As the NFL casts off into uncapped waters, the way teams will operate in this strange new environment remains a guessing game. If your team’s name isn’t the Saints and your team also made it to the divisional round or further in last year's Playoffs, then you have little to be excited about this offseason—aside from the obvious fact that you root for a good team.
The Final Eight Rule makes sense to some degree. The idea is to limit the free agent activity of the best eight teams from a season ago to keep scores of veterans from signing on with only the winners, devastating the parity the league has enjoyed for the past decade or so. The rules get pretty complicated and you can read them for yourself, but in general the Final Eight teams cannot sign a free agent unless they lose one of their own. That means that losing in the Wild-Card Round to the Jets actually does have a bright side for the Bengals.
Even with the free agent restrictions, I don't see any huge signings this year because on paper this is a very flimsy free agent class—it's a good thing the draft is so good to make up the difference. Outside of Julius Peppers and maybe Carlos Dansby, there are no sure things out there to simply sign and announce as a new starter.
Still, there are a few intriguing vets out there who could help Marvin Lewis and the Bengals "move forward" even deeper in next year's Playoffs.
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Terrell Owens: You've heard this before but here it goes again: TO is a big target with a few crumbs of big-play ability left. The fact that he still wants to play indicates that he's after a championship, because he is unlikely to score a hefty contract. He stays in excellent shape, which is sign of a hard worker. He appears to have a healthy relationship with Chad, and he could surely help with the development of the team's younger receivers. Yes, he is mouthy. He kept his frustrations mostly to himself last year in Buffalo, however. If he does complain, I think it to be an example of his desire to win. Lastly, he is a good blocker—which always scores points in Marvin's camp—and has the size to take hits running across the middle. I think that physically speaking, he fits in well with the Bengals offense.
Kevin Mawae: This is an old lineman with tons of mileage, but he did make yet another Pro Bowl last year. He wouldn't need much time to learn the offense and doesn't bring about any concerns with his technique or toughness. Mawae seems like the model-citizen of any locker room, is a major NFLPA rep, and can pass on knowledge and wisdom to the youngsters of the team. He would also challenge Kyle Cook to step up his game, and every coach will tell you that competition for starting spots is a good thing for the team.
Ben Watson: Here is another grizzly bear that's been around for a while, but Watson can still do many things well across the board. I see him as a slightly more dynamic Reggie Kelly with less blocking prowess—Kelly was, and likely still is, a hard-nosed blocker—and more receiving yardage on passing downs. Just imagine Carson Palmer throwing to Watson last year instead of Coats, Foschi or Jeremi Johnson; there's at least two more touchdowns and likely 200 to 400 more yards in an offense which definitely could have used those stats. Plus, if Chase Coffman continues to be an unused commodity and the Bengals are unable to draft a tight end that brings much to the table, Watson would become a crucial addition rather than someone who may be able to help the team a little.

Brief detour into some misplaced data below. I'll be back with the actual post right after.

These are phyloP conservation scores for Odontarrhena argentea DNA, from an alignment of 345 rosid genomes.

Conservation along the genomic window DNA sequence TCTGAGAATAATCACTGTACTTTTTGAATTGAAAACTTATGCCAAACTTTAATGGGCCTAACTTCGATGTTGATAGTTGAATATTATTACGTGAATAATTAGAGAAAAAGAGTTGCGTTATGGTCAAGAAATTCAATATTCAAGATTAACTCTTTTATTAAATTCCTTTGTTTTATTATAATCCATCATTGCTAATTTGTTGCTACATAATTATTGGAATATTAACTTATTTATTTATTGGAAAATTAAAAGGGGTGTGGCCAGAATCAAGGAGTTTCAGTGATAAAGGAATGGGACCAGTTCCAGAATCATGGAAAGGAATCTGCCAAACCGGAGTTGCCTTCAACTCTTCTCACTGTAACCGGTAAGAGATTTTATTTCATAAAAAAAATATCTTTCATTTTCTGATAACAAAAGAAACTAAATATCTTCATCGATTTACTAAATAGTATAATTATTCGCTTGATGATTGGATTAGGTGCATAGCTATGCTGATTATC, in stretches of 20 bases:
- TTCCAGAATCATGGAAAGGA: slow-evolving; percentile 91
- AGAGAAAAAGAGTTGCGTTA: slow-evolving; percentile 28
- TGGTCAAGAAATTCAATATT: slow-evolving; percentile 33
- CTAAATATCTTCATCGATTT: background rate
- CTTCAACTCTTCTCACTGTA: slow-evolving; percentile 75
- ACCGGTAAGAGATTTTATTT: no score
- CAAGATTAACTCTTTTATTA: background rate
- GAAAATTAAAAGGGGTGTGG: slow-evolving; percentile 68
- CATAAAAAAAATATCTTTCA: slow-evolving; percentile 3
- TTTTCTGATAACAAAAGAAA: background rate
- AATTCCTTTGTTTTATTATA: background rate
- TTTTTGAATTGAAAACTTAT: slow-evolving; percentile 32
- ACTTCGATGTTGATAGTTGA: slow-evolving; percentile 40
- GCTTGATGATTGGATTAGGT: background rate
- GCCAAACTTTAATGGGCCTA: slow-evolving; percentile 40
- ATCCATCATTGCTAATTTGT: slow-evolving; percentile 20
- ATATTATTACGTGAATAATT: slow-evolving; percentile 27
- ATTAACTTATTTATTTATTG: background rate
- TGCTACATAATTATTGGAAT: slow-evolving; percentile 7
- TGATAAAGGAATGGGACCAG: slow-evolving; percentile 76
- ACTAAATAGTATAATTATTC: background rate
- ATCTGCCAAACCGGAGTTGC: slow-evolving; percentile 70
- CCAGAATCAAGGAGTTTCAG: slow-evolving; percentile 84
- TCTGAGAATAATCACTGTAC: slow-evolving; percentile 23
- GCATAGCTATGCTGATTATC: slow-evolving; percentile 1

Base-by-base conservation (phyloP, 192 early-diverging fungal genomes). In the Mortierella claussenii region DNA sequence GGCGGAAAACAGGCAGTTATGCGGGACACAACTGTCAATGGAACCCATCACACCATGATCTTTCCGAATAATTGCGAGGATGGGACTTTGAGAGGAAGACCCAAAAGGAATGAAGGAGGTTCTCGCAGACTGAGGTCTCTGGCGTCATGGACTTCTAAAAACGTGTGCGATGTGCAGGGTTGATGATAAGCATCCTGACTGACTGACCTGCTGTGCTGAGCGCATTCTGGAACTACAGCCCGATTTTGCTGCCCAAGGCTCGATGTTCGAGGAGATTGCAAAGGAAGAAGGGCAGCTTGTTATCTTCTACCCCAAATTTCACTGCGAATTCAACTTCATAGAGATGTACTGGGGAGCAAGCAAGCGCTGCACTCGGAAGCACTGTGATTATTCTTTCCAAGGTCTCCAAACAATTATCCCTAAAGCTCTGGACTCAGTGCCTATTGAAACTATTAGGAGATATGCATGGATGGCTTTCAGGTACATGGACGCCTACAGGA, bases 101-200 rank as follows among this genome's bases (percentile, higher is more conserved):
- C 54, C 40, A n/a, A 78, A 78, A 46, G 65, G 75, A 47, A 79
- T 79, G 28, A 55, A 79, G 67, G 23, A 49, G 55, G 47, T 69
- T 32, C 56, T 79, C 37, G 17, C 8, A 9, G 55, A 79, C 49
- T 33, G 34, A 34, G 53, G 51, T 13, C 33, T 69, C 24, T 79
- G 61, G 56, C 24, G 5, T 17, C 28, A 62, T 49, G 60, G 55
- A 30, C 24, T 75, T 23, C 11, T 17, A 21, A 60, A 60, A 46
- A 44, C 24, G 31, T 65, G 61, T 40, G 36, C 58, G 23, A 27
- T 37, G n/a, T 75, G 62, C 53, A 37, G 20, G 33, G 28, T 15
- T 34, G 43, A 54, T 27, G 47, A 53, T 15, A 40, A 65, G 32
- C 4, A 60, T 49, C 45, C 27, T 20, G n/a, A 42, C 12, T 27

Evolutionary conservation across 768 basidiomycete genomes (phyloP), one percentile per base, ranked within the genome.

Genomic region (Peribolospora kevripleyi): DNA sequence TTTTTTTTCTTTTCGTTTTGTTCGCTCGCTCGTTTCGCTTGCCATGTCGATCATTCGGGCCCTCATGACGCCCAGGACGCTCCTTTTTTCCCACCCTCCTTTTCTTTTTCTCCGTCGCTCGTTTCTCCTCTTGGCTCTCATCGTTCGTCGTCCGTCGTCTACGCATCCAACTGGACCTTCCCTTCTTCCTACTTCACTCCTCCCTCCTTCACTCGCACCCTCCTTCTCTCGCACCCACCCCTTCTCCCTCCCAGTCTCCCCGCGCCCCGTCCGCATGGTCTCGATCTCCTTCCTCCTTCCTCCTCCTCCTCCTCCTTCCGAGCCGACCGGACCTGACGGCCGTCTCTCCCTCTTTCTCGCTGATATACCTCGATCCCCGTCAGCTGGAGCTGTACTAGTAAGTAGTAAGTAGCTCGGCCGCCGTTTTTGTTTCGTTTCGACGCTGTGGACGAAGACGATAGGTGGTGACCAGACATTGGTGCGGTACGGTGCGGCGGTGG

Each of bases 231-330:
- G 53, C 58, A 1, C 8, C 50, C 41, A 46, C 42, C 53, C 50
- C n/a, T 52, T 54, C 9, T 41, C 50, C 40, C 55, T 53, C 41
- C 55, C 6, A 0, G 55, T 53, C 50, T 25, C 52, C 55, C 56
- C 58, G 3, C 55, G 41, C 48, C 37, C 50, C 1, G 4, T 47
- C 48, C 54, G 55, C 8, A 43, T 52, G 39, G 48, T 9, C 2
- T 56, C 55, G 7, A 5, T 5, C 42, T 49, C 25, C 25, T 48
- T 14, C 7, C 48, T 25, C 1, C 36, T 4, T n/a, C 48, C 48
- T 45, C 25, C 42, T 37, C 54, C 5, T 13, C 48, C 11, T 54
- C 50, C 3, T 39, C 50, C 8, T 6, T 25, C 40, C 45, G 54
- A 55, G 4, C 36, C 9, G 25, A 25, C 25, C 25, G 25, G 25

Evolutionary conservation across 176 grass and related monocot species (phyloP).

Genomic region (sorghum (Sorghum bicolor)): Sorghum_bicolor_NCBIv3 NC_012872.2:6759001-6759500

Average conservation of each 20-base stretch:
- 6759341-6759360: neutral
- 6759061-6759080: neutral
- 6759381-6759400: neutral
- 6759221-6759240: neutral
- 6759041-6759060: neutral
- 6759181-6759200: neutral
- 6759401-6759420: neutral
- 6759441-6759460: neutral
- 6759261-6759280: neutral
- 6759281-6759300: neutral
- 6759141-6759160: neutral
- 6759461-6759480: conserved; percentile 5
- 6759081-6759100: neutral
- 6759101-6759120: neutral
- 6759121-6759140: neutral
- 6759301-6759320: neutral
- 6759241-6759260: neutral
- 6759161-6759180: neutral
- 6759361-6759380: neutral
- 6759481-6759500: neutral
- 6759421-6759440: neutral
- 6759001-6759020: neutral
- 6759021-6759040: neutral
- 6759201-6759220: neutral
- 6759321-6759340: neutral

Stephen Neal: Neal would be a cheap veteran to add depth at guard if Bobbie Williams walks and there happenes to be no lock as his replacement. No one would go out and buy a Stephen Neal jersey if he signed here, but like Mawae at center he would force more competition at guard and could turn out to be valuable if injuries surface at that spot.
Kassim Osgood: Darren Simmons had a rugged year in 2009 as the Bengals’ special teams coach. He had to live with a spotty kicker, a rookie punter, a long-snapper gone mad, countless holding calls on returns, and a ruinous fumble in Oakland. Bringing in another special-team maven like Osgood makes that phase of the game immediately stronger and would likely lower Simmons' stress level. Osgood can join Kyries Hebert and give the unit two excellent gunners on the return team. Additionally, Osgood is likely to come at a low price.
Adewale Ogunleye: Last year Ogunleye managed to collect 6.5 sacks on a non-threatening defensive line (that's more than Robert Geathers has posted in the last two seasons combined). Ogunleye is a lighter defensive end than the Bengals typically employ and there may be questions on how he can stop the run, but as a third-down pass-rush specialist he could be particularly useful.
Sure I want Brandon Marshall and/or Vincent Jackson, but I don't see their (or many other) teams allowing their restricted free-agents to leave the yard. I also wouldn't mind the aforementioned Peppers or Dansby, but names such as those will command large contracts that I can't imagine Mike Brown will offer. Everyone now knows that teams are built through the draft and that free agency is a place to fill in the gaps and add veteran depth—especially for small-market teams like Cincinnati. Like every year, I wouldn't expect the Bengals to end up with any free agent headliners this March if I were you. Instead, they will probably look at second-tier players finishing out their careers for a bargain price in exchange to play for a contender. A smart, solid draft mixed with a sprinkling of free agent veterans could ensure that the Bengals become just that—a contender.
Mojokong—I have tendered my dog's contract for another year in this uncapped scenario, but have elected to allow my goldfish to test the open market. Also, the cat has been cut outright for a string of off-the-field incidents.